Even so, as I read through its six points, I couldn’t help but think of at least one female bad-ass from the current crop of genre entertainments who passes every obscure test the authors set: Lt. Roberta Warren (Kellita Smith) of Z Nation.
And so I pose the question: Does Z Nation currently offer us one of the best examples of how to write a strong female character?
For argument’s sake, let’s take each of those 6 points from the Cracked article and see how we get on.
1. A History Of Traumatic Sexual Assault Seems To Be A Requirement
Cracked can point to a lot of female characters who only became bad-ass after they were in some way violated by a man. Tragic backstories are par for the course when it comes to heroes, but for female heroes there is but one unifying backstory: rape. This is bad writing for various reasons, the article argues, but the main one seems to be that none of these “strong female characters” were strong enough to get to where they are on their own. In the cases of Lisbeth Sanders, Jessica Jones, etc, they could only become heroes as the direct result of something a man did to them.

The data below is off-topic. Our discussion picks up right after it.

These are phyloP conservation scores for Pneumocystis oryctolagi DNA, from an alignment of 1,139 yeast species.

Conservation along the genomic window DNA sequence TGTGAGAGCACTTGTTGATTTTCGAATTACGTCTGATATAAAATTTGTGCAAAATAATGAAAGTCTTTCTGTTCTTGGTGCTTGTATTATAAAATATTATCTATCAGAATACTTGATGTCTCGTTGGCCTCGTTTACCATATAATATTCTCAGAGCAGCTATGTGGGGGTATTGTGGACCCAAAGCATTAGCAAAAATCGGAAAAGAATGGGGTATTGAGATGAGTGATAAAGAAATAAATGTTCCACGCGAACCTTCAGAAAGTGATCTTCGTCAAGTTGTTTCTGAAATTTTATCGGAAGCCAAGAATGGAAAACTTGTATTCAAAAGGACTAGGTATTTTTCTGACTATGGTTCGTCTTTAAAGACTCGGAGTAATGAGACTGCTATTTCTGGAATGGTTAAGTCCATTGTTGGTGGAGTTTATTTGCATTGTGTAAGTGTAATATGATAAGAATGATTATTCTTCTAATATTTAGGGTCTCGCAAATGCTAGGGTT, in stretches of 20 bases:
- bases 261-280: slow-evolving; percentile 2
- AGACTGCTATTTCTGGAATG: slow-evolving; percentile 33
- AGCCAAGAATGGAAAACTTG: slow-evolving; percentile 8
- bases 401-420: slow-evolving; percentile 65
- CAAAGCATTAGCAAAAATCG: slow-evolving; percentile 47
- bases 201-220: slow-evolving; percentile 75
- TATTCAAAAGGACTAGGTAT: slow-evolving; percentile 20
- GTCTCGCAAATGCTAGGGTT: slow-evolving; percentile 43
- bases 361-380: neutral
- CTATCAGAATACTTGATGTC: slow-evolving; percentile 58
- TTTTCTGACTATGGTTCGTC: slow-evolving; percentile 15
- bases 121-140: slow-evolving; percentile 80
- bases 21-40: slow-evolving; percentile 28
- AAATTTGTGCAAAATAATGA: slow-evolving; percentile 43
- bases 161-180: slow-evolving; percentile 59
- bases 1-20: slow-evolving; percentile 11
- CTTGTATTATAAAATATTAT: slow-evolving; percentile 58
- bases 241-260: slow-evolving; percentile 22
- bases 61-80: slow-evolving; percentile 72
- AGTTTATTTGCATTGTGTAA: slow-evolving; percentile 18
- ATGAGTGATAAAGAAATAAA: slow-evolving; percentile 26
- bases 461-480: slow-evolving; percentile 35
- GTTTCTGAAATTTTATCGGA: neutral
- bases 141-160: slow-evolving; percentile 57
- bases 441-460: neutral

Well not so, Lt. Warren. The ass-kicking, machete wielding leader of the ragtag unit charged with getting humanity’s only hope from one side of a zombie apocalypse to another, Warren’s entire backstory (as far as it’s been shown in the show) is: was a professional soldier, then the apocalypse happened. That’s all.
2. Strong Female Action Star = Tomboy